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Monday, January 18, 1999 Published at 21:31 GMT

Business: The Company File

Britannia rejects conversion resolution

Britannia says its customers will be better off if it remains a mutual

Britannia, the UK's third-largest building society, has rejected a proposal that it convert to bank status on grounds that it would be legally invalid.

A spokeswoman for the building society said the conversion resolution, put forward by Michael Hardern, a well known "carpetbagger", did not conform to the society's rules. She said it could not even be put to a vote.

Mr Hardern plans to stand as a candidate for the Britannia board at the Society's Annual General Meeting in April.

He said the Britannia had "missed its date with democracy".

But Britannia said that even if he was elected, this would not make the society convert.

Customers 'better off'

Chairman Calum MacLeod said in a statement: "Britannia is fully committed to remaining an independent mutual building society owned by its members. Our mutual status allows us to offer our members the best deal."

Mr MacLeod said Mr Hardern's attempt at conversion would cost members a lot of money and take up a lot of management time, and that the board unanimously recommended members to vote against him.

He said: "He is a single-issue candidate who has no concern for the long-term interests of the society and its members. We reject him."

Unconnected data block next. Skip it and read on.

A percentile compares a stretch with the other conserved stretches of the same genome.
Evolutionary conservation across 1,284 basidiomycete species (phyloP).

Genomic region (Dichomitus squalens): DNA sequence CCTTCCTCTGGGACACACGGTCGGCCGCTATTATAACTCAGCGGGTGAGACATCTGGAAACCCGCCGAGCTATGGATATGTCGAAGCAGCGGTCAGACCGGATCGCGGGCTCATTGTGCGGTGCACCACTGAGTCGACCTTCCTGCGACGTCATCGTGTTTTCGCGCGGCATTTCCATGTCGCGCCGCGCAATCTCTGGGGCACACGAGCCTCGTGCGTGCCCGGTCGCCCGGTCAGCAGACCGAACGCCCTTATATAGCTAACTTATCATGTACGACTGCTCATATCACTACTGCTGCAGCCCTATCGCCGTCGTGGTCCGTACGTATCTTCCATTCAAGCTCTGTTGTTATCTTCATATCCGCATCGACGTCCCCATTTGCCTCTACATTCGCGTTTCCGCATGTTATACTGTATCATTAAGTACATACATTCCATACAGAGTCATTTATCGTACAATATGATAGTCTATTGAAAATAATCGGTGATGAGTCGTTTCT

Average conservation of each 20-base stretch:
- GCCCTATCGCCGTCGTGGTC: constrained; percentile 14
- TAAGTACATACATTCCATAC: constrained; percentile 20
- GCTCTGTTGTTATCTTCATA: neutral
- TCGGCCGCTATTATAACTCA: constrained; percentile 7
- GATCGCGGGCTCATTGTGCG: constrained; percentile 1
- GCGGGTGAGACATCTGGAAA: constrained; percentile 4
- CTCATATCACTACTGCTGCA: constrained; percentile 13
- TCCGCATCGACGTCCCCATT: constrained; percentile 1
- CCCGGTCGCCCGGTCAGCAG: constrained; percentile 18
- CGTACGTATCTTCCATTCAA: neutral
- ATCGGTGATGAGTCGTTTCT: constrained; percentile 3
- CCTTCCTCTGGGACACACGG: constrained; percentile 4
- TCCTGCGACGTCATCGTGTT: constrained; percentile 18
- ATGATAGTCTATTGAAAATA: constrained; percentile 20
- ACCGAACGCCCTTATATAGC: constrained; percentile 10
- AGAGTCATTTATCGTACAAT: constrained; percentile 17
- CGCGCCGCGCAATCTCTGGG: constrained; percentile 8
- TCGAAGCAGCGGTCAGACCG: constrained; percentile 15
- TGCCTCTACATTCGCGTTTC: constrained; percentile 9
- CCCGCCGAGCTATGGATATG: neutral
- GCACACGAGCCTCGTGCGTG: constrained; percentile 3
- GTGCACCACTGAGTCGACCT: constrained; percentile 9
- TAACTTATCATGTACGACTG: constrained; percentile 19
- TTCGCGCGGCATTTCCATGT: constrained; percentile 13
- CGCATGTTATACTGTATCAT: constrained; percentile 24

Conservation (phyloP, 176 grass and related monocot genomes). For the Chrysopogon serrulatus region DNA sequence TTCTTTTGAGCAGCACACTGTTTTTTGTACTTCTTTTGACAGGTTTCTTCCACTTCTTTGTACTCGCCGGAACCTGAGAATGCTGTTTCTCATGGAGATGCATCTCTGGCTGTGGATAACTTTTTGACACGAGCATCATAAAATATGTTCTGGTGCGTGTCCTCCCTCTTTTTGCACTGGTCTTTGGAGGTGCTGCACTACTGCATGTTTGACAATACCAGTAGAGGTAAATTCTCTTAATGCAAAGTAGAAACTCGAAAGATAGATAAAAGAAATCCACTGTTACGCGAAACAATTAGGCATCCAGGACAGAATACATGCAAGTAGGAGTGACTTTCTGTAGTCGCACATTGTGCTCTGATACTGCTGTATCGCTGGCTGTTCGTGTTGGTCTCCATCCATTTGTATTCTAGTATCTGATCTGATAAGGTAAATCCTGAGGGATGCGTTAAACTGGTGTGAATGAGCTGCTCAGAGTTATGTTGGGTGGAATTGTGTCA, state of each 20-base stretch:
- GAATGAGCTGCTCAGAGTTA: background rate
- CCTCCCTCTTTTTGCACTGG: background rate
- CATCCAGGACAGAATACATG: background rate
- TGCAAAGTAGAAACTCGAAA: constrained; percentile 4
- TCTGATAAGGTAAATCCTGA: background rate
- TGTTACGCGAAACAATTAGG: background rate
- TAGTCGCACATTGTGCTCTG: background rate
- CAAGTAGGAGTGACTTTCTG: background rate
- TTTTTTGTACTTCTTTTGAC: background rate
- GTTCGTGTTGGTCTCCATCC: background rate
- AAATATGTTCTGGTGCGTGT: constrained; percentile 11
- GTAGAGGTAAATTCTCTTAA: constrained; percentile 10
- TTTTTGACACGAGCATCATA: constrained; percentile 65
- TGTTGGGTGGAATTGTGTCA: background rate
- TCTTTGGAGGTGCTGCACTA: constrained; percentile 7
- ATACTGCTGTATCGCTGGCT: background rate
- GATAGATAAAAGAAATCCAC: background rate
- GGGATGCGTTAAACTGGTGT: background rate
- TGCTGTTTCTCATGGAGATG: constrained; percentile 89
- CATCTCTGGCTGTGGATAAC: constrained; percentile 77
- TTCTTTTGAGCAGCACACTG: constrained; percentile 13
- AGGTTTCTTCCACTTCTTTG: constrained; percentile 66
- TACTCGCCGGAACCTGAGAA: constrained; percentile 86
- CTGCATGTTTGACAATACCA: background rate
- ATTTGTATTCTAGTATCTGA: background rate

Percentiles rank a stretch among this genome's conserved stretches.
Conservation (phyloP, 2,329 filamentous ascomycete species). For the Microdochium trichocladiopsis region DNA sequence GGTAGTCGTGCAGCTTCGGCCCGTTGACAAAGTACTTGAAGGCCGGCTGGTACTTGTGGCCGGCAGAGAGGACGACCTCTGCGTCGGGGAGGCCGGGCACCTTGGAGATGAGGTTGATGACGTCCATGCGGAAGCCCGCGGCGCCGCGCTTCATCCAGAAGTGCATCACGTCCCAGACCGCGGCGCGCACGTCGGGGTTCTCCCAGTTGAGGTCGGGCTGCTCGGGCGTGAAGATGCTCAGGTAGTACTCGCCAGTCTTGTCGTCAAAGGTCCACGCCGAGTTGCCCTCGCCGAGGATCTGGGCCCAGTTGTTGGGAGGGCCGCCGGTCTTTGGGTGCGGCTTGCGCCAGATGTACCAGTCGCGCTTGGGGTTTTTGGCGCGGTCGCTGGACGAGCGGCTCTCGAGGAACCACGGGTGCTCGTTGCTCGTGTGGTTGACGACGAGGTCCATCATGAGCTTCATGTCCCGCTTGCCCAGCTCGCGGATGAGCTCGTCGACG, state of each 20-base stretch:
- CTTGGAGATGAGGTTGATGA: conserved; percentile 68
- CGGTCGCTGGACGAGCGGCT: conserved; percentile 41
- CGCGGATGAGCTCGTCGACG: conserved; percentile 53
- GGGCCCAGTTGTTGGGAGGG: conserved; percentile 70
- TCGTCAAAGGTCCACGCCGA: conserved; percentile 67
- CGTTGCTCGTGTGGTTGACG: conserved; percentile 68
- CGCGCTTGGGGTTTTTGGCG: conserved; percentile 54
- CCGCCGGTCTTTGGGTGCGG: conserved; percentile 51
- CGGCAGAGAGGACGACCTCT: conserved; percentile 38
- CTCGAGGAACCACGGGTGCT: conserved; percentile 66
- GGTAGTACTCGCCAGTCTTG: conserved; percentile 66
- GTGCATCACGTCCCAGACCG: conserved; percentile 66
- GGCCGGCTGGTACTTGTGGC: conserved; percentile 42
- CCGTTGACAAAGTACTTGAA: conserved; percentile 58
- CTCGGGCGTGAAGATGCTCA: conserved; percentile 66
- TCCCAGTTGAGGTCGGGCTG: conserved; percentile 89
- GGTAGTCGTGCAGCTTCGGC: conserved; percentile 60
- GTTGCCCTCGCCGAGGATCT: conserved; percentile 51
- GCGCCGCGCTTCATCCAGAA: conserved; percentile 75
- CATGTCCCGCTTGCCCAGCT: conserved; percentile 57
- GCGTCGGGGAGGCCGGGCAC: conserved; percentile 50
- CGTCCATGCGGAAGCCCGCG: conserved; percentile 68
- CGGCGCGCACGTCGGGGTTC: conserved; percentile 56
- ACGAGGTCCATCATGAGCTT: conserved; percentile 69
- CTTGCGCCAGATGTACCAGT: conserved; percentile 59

The board says that as a mutual organisation it can deliver cheaper mortgages and better savings rates to customers because it does not have to pay dividends to shareholders.

Mr MacLeod said: "Britannia is fully committed to remaining an independent mutual building society owned by its members. Our mutual status allows us to offer our members the best deal".

The Britannia, based in Leek, Staffordshire has 1.9m members nationwide and 188 branches.

Societies reject Hardern challenge

Many of the UK's building societies are facing conversion challenges, but almost all are opposed to it, saying they can offer investors and home buyers better rates if they remain mutual.

The next society facing an imminent decision is Bradford & Bingley, whose members will vote on a conversion resolution in April, but its rules allow the board to decide against it even if most members endorse the proposal.

Six other building societies are facing similar bids by Mr Hardern - the Leeds & Holbeck, Chelsea, Yorkshire, Skipton and Portman.

Coventry Building Society has rejected a similar bid by Mr Hardern. He did not receive enough backing from members.

The other building societies targeted by Mr Hardern are also expected to reject his conversion resolutions.

Most of them are expected to announce this week whether he has enough support to stand as a candidate in forthcoming board elections.

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